The Supreme Court is considering a case that could restrict EPA’s authority not just to reduce greenhouse gas emissions from coal-fired power plants, but to implement other regulations without explicit congressional authorization.

The justices gave few clues during oral arguments on Monday about which way their ruling will go. “No one has any idea what the court’s opinion is going to be,” Keith Matthews, who is “of counsel” at blue-chip law firm Wiley in Washington, D.C., and a former attorney at EPA, said on an Environmental Law Institute webinar Tuesday.

Before the arguments, conservation groups warned that the Supreme Court was looking for a way to hamstring EPA’s power to apply mandates broadly across the economy, possibly by use of the “major questions doctrine.”

But at the arguments Monday, even the justices seemed unsure what that doctrine means, and the chief lawyer for one of the petitioners, the state of West Virginia, said the court did not need to rely on it to rule in its favor. The text of the Clean Air Act is sufficient to show that EPA went too far, she said. 

The parties in the case do not even agree whether a legal dispute exists.

West Virginia, North Dakota and more than a dozen other states — as well as coal companies — are seeking reversal of an appellate court decision that they contend revived the Obama administration’s Clean Power Plan requiring fossil fuel-powered plants to reduce GHGs using the “best system of emission reduction.”

They say EPA has misinterpreted the Clean Air Act by extending regulatory control beyond individual plants to the power sector as a whole, which was not explicitly authorized by Congress in the CAA.

“The D.C. Circuit gave EPA [the] power to reshape the nation's energy sector, or most any other industry for that matter, by choosing which sources should exist at all and setting standards to make it happen,” West Virginia Solicitor General Lindsay See told the justices.

Lindsay SeeWest Virginia Solicitor General Lindsay See

The government, joined by power companies and environmental and public health groups, argued that the CPP, which never went into effect because of a Supreme Court stay, had not been reinstated by the D.C. Circuit. 

U.S. Solicitor General Elizabeth Prelogar said the D.C. Circuit's judgment “leaves no EPA rule in effect.” The appeals court last year struck down the Trump administration’s replacement rule, called the Affordable Clean Energy rule, but did not say explicitly that the CPP was back in force.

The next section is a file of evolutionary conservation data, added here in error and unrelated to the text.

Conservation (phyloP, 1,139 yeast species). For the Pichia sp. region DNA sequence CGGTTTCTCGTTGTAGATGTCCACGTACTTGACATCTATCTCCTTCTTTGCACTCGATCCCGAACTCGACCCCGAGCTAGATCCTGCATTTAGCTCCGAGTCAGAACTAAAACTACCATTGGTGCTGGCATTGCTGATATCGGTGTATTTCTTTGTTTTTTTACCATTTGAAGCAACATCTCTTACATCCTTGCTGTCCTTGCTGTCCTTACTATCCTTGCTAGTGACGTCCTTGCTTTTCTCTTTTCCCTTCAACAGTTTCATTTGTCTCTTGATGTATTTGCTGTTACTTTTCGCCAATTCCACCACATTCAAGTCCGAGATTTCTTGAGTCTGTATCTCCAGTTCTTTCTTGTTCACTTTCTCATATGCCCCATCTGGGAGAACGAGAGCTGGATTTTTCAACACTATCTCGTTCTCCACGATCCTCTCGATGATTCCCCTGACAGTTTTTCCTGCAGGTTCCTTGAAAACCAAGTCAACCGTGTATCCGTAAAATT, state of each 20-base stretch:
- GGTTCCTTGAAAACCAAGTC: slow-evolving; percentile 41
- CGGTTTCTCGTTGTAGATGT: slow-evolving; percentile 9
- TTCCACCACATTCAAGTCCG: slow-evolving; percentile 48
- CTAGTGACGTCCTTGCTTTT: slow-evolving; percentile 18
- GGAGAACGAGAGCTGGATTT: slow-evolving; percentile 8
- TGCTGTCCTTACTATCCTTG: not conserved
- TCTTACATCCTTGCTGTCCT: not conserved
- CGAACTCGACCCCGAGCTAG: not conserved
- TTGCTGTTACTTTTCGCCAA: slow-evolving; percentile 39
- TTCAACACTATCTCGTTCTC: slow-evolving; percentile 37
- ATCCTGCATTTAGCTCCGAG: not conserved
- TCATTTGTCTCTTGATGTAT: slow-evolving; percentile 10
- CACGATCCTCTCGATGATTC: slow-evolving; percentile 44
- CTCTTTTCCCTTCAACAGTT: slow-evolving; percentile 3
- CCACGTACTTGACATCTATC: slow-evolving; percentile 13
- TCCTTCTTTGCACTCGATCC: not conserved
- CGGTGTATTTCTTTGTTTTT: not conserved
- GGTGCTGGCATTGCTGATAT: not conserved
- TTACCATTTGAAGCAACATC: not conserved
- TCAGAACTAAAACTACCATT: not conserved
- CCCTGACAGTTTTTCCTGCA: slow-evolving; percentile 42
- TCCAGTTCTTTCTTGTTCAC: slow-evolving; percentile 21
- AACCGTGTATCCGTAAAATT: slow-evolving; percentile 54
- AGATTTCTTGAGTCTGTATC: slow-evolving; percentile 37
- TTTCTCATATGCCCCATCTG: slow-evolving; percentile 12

“The agency action challenged here wasn't the Clean Power Plan; it was the decision to replace it with the ACE Rule,” Prelogar said. “The D.C. Circuit vacated ACE but chose not to reinstate the CPP, so no federal regulation will occur until EPA completes its upcoming rulemaking.”

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Prelogar said EPA plans to issue a proposed rule this year and a final rule a year after that, a timeline Matthews called “optimistic.”

The petitioners, she said, are not harmed by the status quo and thus cannot demonstrate standing, a prerequisite to seeking a remedy from a court. “Instead, what they seek from this court is a decision to constrain EPA's authority in the upcoming rulemaking. That is the very definition of an advisory opinion, which the court should decline to issue.”

Justice Neil Gorsuch seemed to agree, saying that Prelogar had made “a strong argument that states are not harmed here because, under the current state of affairs, there is no rule in place.”

See, however, was looking to the next rule EPA will adopt to control carbon dioxide from coal-fired plants. “The D.C. Circuit's interpretation of this statute doesn't give EPA any place where it has to stop,” she said. “The fact that it puts self-imposed handcuffs on in the Clean Power Plan does not mean it would need to do that in the next rule.”

Justice Elena Kagan, however, said “it does give a place to stop because the statute also says you have to consider cost and you have to consider various other factors. … This is not a … ‘regulate to the end of the world’ kind of statute.”

One of the petitioners’ major arguments is that EPA is only authorized to regulate “inside the fence” — in other words, impose controls solely on individual plants. 

But that argument was questioned by Justice Clarence Thomas, who said, “There's quite a bit of talk about outside the fence and inside the fence. I don't know how you can draw such clean distinctions.”

The power industry, including the Edison Electric Institute and major power companies, argued against the coal companies and in support of EPA, saying the CPP — unlike ACE — allows the sector to use emissions trading, lower-emitting fuel sources “and other measures to reduce emissions while keeping the lights on at reasonable cost,” attorney Beth Brinkmann told the justices.

The National Rural Electric Cooperative Association and Great Basin Electric Cooperative both filed briefs in the case supporting the petitioners.

"Empowering EPA to force generation shifting will effectively force the shutdown of fossil-fuel-fired plants, regardless of whether those plants may provide the state with the most reliable and cost-effective power source or whether the source has remaining useful life," NRECA said in its brief.

Generation-shifting refers to the replacement of fossil fuels with cleaner sources such as natural gas, wind or solar.

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